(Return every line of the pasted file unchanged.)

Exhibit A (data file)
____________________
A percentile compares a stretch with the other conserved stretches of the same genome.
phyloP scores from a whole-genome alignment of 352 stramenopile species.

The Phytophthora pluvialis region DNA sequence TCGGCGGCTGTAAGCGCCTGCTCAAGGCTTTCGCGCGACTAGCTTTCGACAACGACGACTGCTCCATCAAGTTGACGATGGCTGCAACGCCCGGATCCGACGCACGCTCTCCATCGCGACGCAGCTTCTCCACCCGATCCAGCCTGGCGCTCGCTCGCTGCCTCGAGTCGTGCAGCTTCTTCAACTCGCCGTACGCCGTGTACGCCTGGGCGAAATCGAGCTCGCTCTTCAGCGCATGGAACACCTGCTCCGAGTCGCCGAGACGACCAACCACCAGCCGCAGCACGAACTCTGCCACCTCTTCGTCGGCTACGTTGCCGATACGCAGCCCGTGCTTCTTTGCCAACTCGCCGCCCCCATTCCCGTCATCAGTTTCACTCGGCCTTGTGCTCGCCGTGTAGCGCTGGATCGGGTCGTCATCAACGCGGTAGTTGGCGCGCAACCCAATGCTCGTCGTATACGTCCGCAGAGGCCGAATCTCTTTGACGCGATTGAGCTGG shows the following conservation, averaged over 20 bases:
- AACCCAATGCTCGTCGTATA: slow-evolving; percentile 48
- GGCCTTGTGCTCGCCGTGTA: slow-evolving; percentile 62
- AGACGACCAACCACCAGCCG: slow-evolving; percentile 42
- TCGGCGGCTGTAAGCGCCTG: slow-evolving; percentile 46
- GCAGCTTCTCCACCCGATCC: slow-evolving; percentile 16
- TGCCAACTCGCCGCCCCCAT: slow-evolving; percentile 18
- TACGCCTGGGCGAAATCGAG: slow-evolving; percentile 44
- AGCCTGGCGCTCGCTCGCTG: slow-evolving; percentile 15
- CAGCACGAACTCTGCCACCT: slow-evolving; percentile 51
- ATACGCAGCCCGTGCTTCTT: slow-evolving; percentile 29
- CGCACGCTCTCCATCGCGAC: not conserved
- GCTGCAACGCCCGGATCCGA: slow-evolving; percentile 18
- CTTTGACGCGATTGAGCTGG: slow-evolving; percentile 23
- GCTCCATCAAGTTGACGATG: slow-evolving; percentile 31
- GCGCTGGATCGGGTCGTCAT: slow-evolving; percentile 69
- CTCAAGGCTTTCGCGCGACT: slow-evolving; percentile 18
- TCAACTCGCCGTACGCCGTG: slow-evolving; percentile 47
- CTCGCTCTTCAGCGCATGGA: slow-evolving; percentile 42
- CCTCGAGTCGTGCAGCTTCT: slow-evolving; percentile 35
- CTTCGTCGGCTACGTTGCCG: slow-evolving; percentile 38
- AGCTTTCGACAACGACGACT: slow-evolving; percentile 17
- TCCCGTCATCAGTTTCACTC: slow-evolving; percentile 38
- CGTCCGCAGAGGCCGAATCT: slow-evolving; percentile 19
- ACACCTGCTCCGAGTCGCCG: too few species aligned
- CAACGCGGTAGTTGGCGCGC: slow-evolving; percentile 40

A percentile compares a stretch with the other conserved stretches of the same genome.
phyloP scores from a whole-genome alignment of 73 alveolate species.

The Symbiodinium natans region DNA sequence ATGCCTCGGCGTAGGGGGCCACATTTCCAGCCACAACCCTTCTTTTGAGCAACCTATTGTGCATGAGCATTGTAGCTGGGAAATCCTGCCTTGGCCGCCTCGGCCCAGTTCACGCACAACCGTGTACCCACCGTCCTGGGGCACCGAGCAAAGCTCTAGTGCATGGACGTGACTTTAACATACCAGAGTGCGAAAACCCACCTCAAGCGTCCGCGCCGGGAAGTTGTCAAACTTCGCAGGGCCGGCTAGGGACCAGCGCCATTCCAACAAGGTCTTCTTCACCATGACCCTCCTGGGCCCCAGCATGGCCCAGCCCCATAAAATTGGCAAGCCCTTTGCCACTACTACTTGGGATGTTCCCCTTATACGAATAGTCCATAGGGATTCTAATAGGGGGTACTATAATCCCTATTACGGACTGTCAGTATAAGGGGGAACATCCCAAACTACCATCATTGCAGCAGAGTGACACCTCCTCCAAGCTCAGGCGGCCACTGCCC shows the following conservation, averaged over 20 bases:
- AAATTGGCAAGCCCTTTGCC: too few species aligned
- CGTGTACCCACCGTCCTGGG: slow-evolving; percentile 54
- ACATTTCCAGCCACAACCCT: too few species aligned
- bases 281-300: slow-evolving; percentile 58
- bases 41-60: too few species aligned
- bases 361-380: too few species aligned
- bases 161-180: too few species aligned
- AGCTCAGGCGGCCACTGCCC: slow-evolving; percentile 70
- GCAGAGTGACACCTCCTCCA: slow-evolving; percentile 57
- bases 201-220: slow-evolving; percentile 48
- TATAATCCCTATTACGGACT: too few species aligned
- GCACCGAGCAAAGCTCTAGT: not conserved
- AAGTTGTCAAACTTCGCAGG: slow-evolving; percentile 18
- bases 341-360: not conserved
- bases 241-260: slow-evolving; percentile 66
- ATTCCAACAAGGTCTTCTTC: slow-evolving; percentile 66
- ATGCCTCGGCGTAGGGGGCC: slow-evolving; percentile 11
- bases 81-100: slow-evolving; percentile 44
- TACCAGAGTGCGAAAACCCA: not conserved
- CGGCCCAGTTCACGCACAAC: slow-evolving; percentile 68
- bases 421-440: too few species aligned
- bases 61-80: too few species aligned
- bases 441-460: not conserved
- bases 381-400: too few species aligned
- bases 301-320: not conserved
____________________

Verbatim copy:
A percentile compares a stretch with the other conserved stretches of the same genome.
phyloP scores from a whole-genome alignment of 352 stramenopile species.

The Phytophthora pluvialis region DNA sequence TCGGCGGCTGTAAGCGCCTGCTCAAGGCTTTCGCGCGACTAGCTTTCGACAACGACGACTGCTCCATCAAGTTGACGATGGCTGCAACGCCCGGATCCGACGCACGCTCTCCATCGCGACGCAGCTTCTCCACCCGATCCAGCCTGGCGCTCGCTCGCTGCCTCGAGTCGTGCAGCTTCTTCAACTCGCCGTACGCCGTGTACGCCTGGGCGAAATCGAGCTCGCTCTTCAGCGCATGGAACACCTGCTCCGAGTCGCCGAGACGACCAACCACCAGCCGCAGCACGAACTCTGCCACCTCTTCGTCGGCTACGTTGCCGATACGCAGCCCGTGCTTCTTTGCCAACTCGCCGCCCCCATTCCCGTCATCAGTTTCACTCGGCCTTGTGCTCGCCGTGTAGCGCTGGATCGGGTCGTCATCAACGCGGTAGTTGGCGCGCAACCCAATGCTCGTCGTATACGTCCGCAGAGGCCGAATCTCTTTGACGCGATTGAGCTGG shows the following conservation, averaged over 20 bases:
- AACCCAATGCTCGTCGTATA: slow-evolving; percentile 48
- GGCCTTGTGCTCGCCGTGTA: slow-evolving; percentile 62
- AGACGACCAACCACCAGCCG: slow-evolving; percentile 42
- TCGGCGGCTGTAAGCGCCTG: slow-evolving; percentile 46
- GCAGCTTCTCCACCCGATCC: slow-evolving; percentile 16
- TGCCAACTCGCCGCCCCCAT: slow-evolving; percentile 18
- TACGCCTGGGCGAAATCGAG: slow-evolving; percentile 44
- AGCCTGGCGCTCGCTCGCTG: slow-evolving; percentile 15
- CAGCACGAACTCTGCCACCT: slow-evolving; percentile 51
- ATACGCAGCCCGTGCTTCTT: slow-evolving; percentile 29
- CGCACGCTCTCCATCGCGAC: not conserved
- GCTGCAACGCCCGGATCCGA: slow-evolving; percentile 18
- CTTTGACGCGATTGAGCTGG: slow-evolving; percentile 23
- GCTCCATCAAGTTGACGATG: slow-evolving; percentile 31
- GCGCTGGATCGGGTCGTCAT: slow-evolving; percentile 69
- CTCAAGGCTTTCGCGCGACT: slow-evolving; percentile 18
- TCAACTCGCCGTACGCCGTG: slow-evolving; percentile 47
- CTCGCTCTTCAGCGCATGGA: slow-evolving; percentile 42
- CCTCGAGTCGTGCAGCTTCT: slow-evolving; percentile 35
- CTTCGTCGGCTACGTTGCCG: slow-evolving; percentile 38
- AGCTTTCGACAACGACGACT: slow-evolving; percentile 17
- TCCCGTCATCAGTTTCACTC: slow-evolving; percentile 38
- CGTCCGCAGAGGCCGAATCT: slow-evolving; percentile 19
- ACACCTGCTCCGAGTCGCCG: too few species aligned
- CAACGCGGTAGTTGGCGCGC: slow-evolving; percentile 40

A percentile compares a stretch with the other conserved stretches of the same genome.
phyloP scores from a whole-genome alignment of 73 alveolate species.

The Symbiodinium natans region DNA sequence ATGCCTCGGCGTAGGGGGCCACATTTCCAGCCACAACCCTTCTTTTGAGCAACCTATTGTGCATGAGCATTGTAGCTGGGAAATCCTGCCTTGGCCGCCTCGGCCCAGTTCACGCACAACCGTGTACCCACCGTCCTGGGGCACCGAGCAAAGCTCTAGTGCATGGACGTGACTTTAACATACCAGAGTGCGAAAACCCACCTCAAGCGTCCGCGCCGGGAAGTTGTCAAACTTCGCAGGGCCGGCTAGGGACCAGCGCCATTCCAACAAGGTCTTCTTCACCATGACCCTCCTGGGCCCCAGCATGGCCCAGCCCCATAAAATTGGCAAGCCCTTTGCCACTACTACTTGGGATGTTCCCCTTATACGAATAGTCCATAGGGATTCTAATAGGGGGTACTATAATCCCTATTACGGACTGTCAGTATAAGGGGGAACATCCCAAACTACCATCATTGCAGCAGAGTGACACCTCCTCCAAGCTCAGGCGGCCACTGCCC shows the following conservation, averaged over 20 bases:
- AAATTGGCAAGCCCTTTGCC: too few species aligned
- CGTGTACCCACCGTCCTGGG: slow-evolving; percentile 54
- ACATTTCCAGCCACAACCCT: too few species aligned
- bases 281-300: slow-evolving; percentile 58
- bases 41-60: too few species aligned
- bases 361-380: too few species aligned
- bases 161-180: too few species aligned
- AGCTCAGGCGGCCACTGCCC: slow-evolving; percentile 70
- GCAGAGTGACACCTCCTCCA: slow-evolving; percentile 57
- bases 201-220: slow-evolving; percentile 48
- TATAATCCCTATTACGGACT: too few species aligned
- GCACCGAGCAAAGCTCTAGT: not conserved
- AAGTTGTCAAACTTCGCAGG: slow-evolving; percentile 18
- bases 341-360: not conserved
- bases 241-260: slow-evolving; percentile 66
- ATTCCAACAAGGTCTTCTTC: slow-evolving; percentile 66
- ATGCCTCGGCGTAGGGGGCC: slow-evolving; percentile 11
- bases 81-100: slow-evolving; percentile 44
- TACCAGAGTGCGAAAACCCA: not conserved
- CGGCCCAGTTCACGCACAAC: slow-evolving; percentile 68
- bases 421-440: too few species aligned
- bases 61-80: too few species aligned
- bases 441-460: not conserved
- bases 381-400: too few species aligned
- bases 301-320: not conserved